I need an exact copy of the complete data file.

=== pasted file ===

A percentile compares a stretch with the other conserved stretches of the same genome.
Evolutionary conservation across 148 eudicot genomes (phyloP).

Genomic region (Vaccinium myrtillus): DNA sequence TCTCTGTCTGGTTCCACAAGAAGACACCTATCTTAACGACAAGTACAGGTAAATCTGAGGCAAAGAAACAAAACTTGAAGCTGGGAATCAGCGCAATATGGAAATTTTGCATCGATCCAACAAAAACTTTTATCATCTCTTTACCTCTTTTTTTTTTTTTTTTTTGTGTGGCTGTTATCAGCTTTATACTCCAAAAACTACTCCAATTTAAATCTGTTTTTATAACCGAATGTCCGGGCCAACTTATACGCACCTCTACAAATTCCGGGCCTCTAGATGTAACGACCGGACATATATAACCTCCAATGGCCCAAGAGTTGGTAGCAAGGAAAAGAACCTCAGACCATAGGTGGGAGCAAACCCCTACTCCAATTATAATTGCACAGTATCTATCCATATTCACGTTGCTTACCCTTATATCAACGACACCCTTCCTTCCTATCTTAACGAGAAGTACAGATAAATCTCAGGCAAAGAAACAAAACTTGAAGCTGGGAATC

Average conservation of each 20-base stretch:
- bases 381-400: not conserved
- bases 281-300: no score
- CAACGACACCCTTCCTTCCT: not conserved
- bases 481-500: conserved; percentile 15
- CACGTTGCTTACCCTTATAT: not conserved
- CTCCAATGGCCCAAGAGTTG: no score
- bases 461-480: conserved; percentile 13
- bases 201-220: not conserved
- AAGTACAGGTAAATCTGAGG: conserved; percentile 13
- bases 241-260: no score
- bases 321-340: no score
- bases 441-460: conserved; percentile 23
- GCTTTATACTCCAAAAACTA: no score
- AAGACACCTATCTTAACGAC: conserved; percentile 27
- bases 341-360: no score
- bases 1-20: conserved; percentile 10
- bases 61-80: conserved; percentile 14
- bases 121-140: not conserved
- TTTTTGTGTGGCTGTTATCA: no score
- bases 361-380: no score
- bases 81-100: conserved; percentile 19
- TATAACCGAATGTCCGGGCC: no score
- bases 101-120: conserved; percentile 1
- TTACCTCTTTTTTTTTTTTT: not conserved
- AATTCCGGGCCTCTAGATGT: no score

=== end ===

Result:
A percentile compares a stretch with the other conserved stretches of the same genome.
Evolutionary conservation across 148 eudicot genomes (phyloP).

Genomic region (Vaccinium myrtillus): DNA sequence TCTCTGTCTGGTTCCACAAGAAGACACCTATCTTAACGACAAGTACAGGTAAATCTGAGGCAAAGAAACAAAACTTGAAGCTGGGAATCAGCGCAATATGGAAATTTTGCATCGATCCAACAAAAACTTTTATCATCTCTTTACCTCTTTTTTTTTTTTTTTTTTGTGTGGCTGTTATCAGCTTTATACTCCAAAAACTACTCCAATTTAAATCTGTTTTTATAACCGAATGTCCGGGCCAACTTATACGCACCTCTACAAATTCCGGGCCTCTAGATGTAACGACCGGACATATATAACCTCCAATGGCCCAAGAGTTGGTAGCAAGGAAAAGAACCTCAGACCATAGGTGGGAGCAAACCCCTACTCCAATTATAATTGCACAGTATCTATCCATATTCACGTTGCTTACCCTTATATCAACGACACCCTTCCTTCCTATCTTAACGAGAAGTACAGATAAATCTCAGGCAAAGAAACAAAACTTGAAGCTGGGAATC

Average conservation of each 20-base stretch:
- bases 381-400: not conserved
- bases 281-300: no score
- CAACGACACCCTTCCTTCCT: not conserved
- bases 481-500: conserved; percentile 15
- CACGTTGCTTACCCTTATAT: not conserved
- CTCCAATGGCCCAAGAGTTG: no score
- bases 461-480: conserved; percentile 13
- bases 201-220: not conserved
- AAGTACAGGTAAATCTGAGG: conserved; percentile 13
- bases 241-260: no score
- bases 321-340: no score
- bases 441-460: conserved; percentile 23
- GCTTTATACTCCAAAAACTA: no score
- AAGACACCTATCTTAACGAC: conserved; percentile 27
- bases 341-360: no score
- bases 1-20: conserved; percentile 10
- bases 61-80: conserved; percentile 14
- bases 121-140: not conserved
- TTTTTGTGTGGCTGTTATCA: no score
- bases 361-380: no score
- bases 81-100: conserved; percentile 19
- TATAACCGAATGTCCGGGCC: no score
- bases 101-120: conserved; percentile 1
- TTACCTCTTTTTTTTTTTTT: not conserved
- AATTCCGGGCCTCTAGATGT: no score